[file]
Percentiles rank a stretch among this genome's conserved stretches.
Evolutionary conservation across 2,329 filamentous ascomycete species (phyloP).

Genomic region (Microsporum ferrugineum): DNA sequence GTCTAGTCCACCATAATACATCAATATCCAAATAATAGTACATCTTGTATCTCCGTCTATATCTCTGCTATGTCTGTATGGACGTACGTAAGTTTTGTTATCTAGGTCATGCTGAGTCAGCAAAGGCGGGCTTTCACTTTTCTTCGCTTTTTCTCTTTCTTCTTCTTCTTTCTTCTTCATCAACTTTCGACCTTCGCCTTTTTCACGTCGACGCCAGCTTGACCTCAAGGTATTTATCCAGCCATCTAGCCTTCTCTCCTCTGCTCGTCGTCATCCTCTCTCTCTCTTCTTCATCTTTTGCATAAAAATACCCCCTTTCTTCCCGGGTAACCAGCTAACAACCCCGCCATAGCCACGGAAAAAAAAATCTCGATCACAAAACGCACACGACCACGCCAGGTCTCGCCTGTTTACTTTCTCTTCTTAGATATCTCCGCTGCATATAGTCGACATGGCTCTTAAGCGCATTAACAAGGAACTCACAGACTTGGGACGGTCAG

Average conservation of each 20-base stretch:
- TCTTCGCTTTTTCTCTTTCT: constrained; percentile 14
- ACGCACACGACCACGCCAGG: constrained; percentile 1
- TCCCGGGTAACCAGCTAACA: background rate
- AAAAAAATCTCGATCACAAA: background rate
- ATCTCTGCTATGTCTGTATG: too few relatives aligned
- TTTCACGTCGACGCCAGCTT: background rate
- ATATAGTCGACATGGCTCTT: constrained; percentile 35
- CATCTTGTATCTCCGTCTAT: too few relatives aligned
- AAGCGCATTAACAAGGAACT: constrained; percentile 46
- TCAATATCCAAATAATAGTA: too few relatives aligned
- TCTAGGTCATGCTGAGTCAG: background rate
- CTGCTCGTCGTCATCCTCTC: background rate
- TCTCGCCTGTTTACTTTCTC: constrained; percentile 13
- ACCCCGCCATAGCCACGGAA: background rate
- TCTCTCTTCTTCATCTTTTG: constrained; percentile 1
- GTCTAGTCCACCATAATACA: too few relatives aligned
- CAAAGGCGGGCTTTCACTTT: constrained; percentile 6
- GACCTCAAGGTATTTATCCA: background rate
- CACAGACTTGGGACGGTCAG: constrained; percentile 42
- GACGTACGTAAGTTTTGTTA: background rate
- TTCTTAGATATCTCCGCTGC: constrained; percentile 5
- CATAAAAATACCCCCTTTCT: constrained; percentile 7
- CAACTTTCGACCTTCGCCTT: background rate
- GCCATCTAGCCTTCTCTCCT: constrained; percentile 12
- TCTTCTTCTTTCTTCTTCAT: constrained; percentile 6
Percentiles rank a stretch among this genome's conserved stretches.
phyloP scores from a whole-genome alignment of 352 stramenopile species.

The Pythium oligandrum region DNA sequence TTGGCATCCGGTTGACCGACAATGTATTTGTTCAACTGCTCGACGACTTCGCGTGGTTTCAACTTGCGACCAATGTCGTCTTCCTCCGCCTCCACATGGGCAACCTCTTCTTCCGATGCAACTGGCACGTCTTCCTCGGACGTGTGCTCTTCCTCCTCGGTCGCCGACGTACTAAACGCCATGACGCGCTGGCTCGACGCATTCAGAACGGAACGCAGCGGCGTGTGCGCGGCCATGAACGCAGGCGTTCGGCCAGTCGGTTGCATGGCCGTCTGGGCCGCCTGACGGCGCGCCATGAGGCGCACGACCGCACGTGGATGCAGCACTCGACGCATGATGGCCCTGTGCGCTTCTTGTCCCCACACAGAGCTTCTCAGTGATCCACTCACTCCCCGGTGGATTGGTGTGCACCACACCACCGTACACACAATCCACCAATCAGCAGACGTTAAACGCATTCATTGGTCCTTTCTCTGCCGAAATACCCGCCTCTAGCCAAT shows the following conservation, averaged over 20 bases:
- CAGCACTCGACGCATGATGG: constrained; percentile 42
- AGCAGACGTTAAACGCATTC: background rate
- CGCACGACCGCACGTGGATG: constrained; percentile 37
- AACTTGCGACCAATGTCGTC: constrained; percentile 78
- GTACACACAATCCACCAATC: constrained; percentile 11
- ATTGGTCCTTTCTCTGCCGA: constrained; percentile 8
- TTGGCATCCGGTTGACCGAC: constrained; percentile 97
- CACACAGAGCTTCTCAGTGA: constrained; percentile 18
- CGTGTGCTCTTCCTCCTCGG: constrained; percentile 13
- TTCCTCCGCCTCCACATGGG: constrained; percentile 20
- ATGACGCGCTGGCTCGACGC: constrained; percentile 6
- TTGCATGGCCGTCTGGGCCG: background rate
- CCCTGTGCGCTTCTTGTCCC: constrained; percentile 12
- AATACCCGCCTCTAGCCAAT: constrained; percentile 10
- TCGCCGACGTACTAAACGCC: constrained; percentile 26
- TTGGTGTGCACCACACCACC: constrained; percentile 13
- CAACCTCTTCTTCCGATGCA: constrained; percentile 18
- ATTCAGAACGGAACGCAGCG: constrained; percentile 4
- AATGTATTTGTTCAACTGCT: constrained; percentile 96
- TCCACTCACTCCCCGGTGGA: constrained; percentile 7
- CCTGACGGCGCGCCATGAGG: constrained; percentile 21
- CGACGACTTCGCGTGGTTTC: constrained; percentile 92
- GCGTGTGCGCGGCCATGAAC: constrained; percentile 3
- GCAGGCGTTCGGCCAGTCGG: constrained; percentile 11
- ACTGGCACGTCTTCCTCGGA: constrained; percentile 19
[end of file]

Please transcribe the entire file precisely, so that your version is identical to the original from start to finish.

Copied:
Percentiles rank a stretch among this genome's conserved stretches.
Evolutionary conservation across 2,329 filamentous ascomycete species (phyloP).

Genomic region (Microsporum ferrugineum): DNA sequence GTCTAGTCCACCATAATACATCAATATCCAAATAATAGTACATCTTGTATCTCCGTCTATATCTCTGCTATGTCTGTATGGACGTACGTAAGTTTTGTTATCTAGGTCATGCTGAGTCAGCAAAGGCGGGCTTTCACTTTTCTTCGCTTTTTCTCTTTCTTCTTCTTCTTTCTTCTTCATCAACTTTCGACCTTCGCCTTTTTCACGTCGACGCCAGCTTGACCTCAAGGTATTTATCCAGCCATCTAGCCTTCTCTCCTCTGCTCGTCGTCATCCTCTCTCTCTCTTCTTCATCTTTTGCATAAAAATACCCCCTTTCTTCCCGGGTAACCAGCTAACAACCCCGCCATAGCCACGGAAAAAAAAATCTCGATCACAAAACGCACACGACCACGCCAGGTCTCGCCTGTTTACTTTCTCTTCTTAGATATCTCCGCTGCATATAGTCGACATGGCTCTTAAGCGCATTAACAAGGAACTCACAGACTTGGGACGGTCAG

Average conservation of each 20-base stretch:
- TCTTCGCTTTTTCTCTTTCT: constrained; percentile 14
- ACGCACACGACCACGCCAGG: constrained; percentile 1
- TCCCGGGTAACCAGCTAACA: background rate
- AAAAAAATCTCGATCACAAA: background rate
- ATCTCTGCTATGTCTGTATG: too few relatives aligned
- TTTCACGTCGACGCCAGCTT: background rate
- ATATAGTCGACATGGCTCTT: constrained; percentile 35
- CATCTTGTATCTCCGTCTAT: too few relatives aligned
- AAGCGCATTAACAAGGAACT: constrained; percentile 46
- TCAATATCCAAATAATAGTA: too few relatives aligned
- TCTAGGTCATGCTGAGTCAG: background rate
- CTGCTCGTCGTCATCCTCTC: background rate
- TCTCGCCTGTTTACTTTCTC: constrained; percentile 13
- ACCCCGCCATAGCCACGGAA: background rate
- TCTCTCTTCTTCATCTTTTG: constrained; percentile 1
- GTCTAGTCCACCATAATACA: too few relatives aligned
- CAAAGGCGGGCTTTCACTTT: constrained; percentile 6
- GACCTCAAGGTATTTATCCA: background rate
- CACAGACTTGGGACGGTCAG: constrained; percentile 42
- GACGTACGTAAGTTTTGTTA: background rate
- TTCTTAGATATCTCCGCTGC: constrained; percentile 5
- CATAAAAATACCCCCTTTCT: constrained; percentile 7
- CAACTTTCGACCTTCGCCTT: background rate
- GCCATCTAGCCTTCTCTCCT: constrained; percentile 12
- TCTTCTTCTTTCTTCTTCAT: constrained; percentile 6
Percentiles rank a stretch among this genome's conserved stretches.
phyloP scores from a whole-genome alignment of 352 stramenopile species.

The Pythium oligandrum region DNA sequence TTGGCATCCGGTTGACCGACAATGTATTTGTTCAACTGCTCGACGACTTCGCGTGGTTTCAACTTGCGACCAATGTCGTCTTCCTCCGCCTCCACATGGGCAACCTCTTCTTCCGATGCAACTGGCACGTCTTCCTCGGACGTGTGCTCTTCCTCCTCGGTCGCCGACGTACTAAACGCCATGACGCGCTGGCTCGACGCATTCAGAACGGAACGCAGCGGCGTGTGCGCGGCCATGAACGCAGGCGTTCGGCCAGTCGGTTGCATGGCCGTCTGGGCCGCCTGACGGCGCGCCATGAGGCGCACGACCGCACGTGGATGCAGCACTCGACGCATGATGGCCCTGTGCGCTTCTTGTCCCCACACAGAGCTTCTCAGTGATCCACTCACTCCCCGGTGGATTGGTGTGCACCACACCACCGTACACACAATCCACCAATCAGCAGACGTTAAACGCATTCATTGGTCCTTTCTCTGCCGAAATACCCGCCTCTAGCCAAT shows the following conservation, averaged over 20 bases:
- CAGCACTCGACGCATGATGG: constrained; percentile 42
- AGCAGACGTTAAACGCATTC: background rate
- CGCACGACCGCACGTGGATG: constrained; percentile 37
- AACTTGCGACCAATGTCGTC: constrained; percentile 78
- GTACACACAATCCACCAATC: constrained; percentile 11
- ATTGGTCCTTTCTCTGCCGA: constrained; percentile 8
- TTGGCATCCGGTTGACCGAC: constrained; percentile 97
- CACACAGAGCTTCTCAGTGA: constrained; percentile 18
- CGTGTGCTCTTCCTCCTCGG: constrained; percentile 13
- TTCCTCCGCCTCCACATGGG: constrained; percentile 20
- ATGACGCGCTGGCTCGACGC: constrained; percentile 6
- TTGCATGGCCGTCTGGGCCG: background rate
- CCCTGTGCGCTTCTTGTCCC: constrained; percentile 12
- AATACCCGCCTCTAGCCAAT: constrained; percentile 10
- TCGCCGACGTACTAAACGCC: constrained; percentile 26
- TTGGTGTGCACCACACCACC: constrained; percentile 13
- CAACCTCTTCTTCCGATGCA: constrained; percentile 18
- ATTCAGAACGGAACGCAGCG: constrained; percentile 4
- AATGTATTTGTTCAACTGCT: constrained; percentile 96
- TCCACTCACTCCCCGGTGGA: constrained; percentile 7
- CCTGACGGCGCGCCATGAGG: constrained; percentile 21
- CGACGACTTCGCGTGGTTTC: constrained; percentile 92
- GCGTGTGCGCGGCCATGAAC: constrained; percentile 3
- GCAGGCGTTCGGCCAGTCGG: constrained; percentile 11
- ACTGGCACGTCTTCCTCGGA: constrained; percentile 19